Adobe to sue Apple over Flash exclusion? | iLounge News

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Adobe to sue Apple over Flash exclusion?

Adobe may be preparing to file a lawsuit against Apple over its refusal to allow Flash to run on its iPhone OS devices, and its recent decision to ban apps from the App Store created using cross-compilers such as Adobe’s Packager for iPhone OS, which debuted with Flash CS5. Citing source close to Adobe, IT World reports that the App Store policy change was the “last straw” for Adobe, despite the company’s refusal to talk about possible legal action. “We are aware of the new SDK language and are looking into it,” said Adobe spokesperson Wiebke Lips. “We continue to develop our Packager for iPhone OS technology, which we plan to debut in Flash CS5.” Adobe released Flash CS5 on April 12.

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Comments

1

I for one am happy that adobe is taking this stance… though futile it may be, I’m tired of Apple thinking they KNOW whats best for them.

As for what Paul had to say… i say its SAD at the most extreme that people accept a 1 year life, for a product that should last 5+.

Paul, and the rest of use have succumb to the consumerist world of PLANNED OBSOLESCENCE!

I for one am SICK of it!

Demand more! and you’ll get it… stop accept this crap. They can do better. WAY better. and they will if we give them a reason to.

Posted by Chris on April 13, 2010 at 1:42 PM (CDT)

2

that is so stupid! Adobe cries because a manufacturer don’t want to modify their software so that abobes flash will work on it?

Common now guys! I’m a IT guru and used to develope Flash sites in all kind of forms. I agree that Flash is a nice function but it is slow as heck.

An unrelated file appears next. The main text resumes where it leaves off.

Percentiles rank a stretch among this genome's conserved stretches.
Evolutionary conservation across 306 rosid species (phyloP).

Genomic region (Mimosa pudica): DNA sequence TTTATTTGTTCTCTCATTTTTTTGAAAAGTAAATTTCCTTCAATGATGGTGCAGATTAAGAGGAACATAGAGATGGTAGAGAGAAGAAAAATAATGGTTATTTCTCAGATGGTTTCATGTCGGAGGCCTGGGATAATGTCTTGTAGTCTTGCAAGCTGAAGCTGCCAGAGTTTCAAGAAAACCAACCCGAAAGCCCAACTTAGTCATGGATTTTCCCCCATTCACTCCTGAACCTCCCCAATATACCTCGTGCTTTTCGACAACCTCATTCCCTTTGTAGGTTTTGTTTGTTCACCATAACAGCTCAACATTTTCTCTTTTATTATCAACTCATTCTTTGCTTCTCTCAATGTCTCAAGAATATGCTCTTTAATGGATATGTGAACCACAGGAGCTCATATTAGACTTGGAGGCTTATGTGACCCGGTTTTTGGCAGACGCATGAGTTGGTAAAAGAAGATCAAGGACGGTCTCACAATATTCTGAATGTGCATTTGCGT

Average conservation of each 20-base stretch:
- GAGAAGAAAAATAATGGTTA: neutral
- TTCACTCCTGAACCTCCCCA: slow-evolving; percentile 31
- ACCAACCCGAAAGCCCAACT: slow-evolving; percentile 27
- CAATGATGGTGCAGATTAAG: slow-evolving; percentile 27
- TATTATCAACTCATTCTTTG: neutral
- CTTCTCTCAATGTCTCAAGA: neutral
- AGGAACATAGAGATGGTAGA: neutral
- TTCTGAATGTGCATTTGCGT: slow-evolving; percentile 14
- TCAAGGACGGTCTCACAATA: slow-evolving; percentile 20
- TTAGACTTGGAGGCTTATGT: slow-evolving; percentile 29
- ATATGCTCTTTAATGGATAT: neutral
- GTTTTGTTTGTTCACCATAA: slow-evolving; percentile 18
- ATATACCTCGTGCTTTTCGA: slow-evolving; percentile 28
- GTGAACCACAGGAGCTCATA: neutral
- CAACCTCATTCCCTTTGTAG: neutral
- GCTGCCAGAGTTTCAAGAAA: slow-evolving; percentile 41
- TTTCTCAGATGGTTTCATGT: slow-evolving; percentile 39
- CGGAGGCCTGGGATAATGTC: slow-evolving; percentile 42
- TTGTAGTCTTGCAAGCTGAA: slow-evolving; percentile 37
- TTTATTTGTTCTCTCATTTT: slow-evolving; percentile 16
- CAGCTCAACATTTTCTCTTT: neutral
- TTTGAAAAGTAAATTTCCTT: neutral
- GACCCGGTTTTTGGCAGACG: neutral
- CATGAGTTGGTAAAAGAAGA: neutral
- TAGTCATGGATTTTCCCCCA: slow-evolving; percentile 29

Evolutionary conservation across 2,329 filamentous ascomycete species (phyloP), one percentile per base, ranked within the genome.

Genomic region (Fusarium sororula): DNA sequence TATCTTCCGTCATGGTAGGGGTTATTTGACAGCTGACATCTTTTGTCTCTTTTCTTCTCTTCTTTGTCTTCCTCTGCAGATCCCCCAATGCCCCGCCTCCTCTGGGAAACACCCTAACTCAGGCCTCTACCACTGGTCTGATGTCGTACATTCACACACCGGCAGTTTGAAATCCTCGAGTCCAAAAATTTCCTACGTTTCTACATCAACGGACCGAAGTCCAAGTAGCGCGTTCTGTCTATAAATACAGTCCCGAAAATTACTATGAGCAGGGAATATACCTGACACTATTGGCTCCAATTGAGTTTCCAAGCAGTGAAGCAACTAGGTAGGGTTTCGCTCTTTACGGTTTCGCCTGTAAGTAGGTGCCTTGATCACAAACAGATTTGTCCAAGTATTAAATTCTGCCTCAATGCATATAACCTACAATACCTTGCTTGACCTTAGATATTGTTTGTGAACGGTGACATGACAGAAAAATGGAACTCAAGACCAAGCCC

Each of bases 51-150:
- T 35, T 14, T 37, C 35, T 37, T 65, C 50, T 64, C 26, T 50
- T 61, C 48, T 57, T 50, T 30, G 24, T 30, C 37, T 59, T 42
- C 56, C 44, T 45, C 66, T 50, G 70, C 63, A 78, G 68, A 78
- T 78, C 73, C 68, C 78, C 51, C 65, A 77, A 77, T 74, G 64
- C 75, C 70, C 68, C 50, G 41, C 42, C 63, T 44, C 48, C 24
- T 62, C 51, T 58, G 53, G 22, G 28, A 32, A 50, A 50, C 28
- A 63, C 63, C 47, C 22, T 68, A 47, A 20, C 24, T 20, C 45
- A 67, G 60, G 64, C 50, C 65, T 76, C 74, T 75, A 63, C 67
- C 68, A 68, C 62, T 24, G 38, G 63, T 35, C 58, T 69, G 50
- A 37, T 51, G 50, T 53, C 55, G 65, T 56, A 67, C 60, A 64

HTML5 is way faster and does not need to have all the resources like flash.

Now Adobe is crying bout it>>> why???

Posted by dennis on April 13, 2010 at 2:29 PM (CDT)

3

This almost sounds like some kind of playground ‘friendship spat.’

(A Dobey finds his friend Mac on the playground)

Dobey: Hey Mac, how you doing?

Mac: Um, pretty good.

Dobey: Boy, I can’t wait to come to your next party!

Mac: Yeah…um, Dobey? We’re not friends anymore.

Dobey: Why not?

Mac: Because…I just don’t like you anymore.

Posted by Mike H. on April 13, 2010 at 3:52 PM (CDT)

4

Dennis, you got it wrong. Apple just announced iPhone SDK change which prohibits any application developped by cross-compiler tools like Adobe Flash CS5. Which means, any iPhone apps (instead of Flash itself) created by non-Apple specified development tools will be banned when sumbitted to Apple’s App Store.

Posted by dorway on April 13, 2010 at 6:28 PM (CDT)

5

I’m not exactly sure what Apple is doing here. What is to be accomplished by not just seeking and courting but, rather, outright demanding developer loyalty? Oh, I’m sorry, did you want to make your basic but cool app work on everybody’s portable platform? NO! We are the great fruit and thou shall have no other platforms, fruity or otherwise, before us, dammit!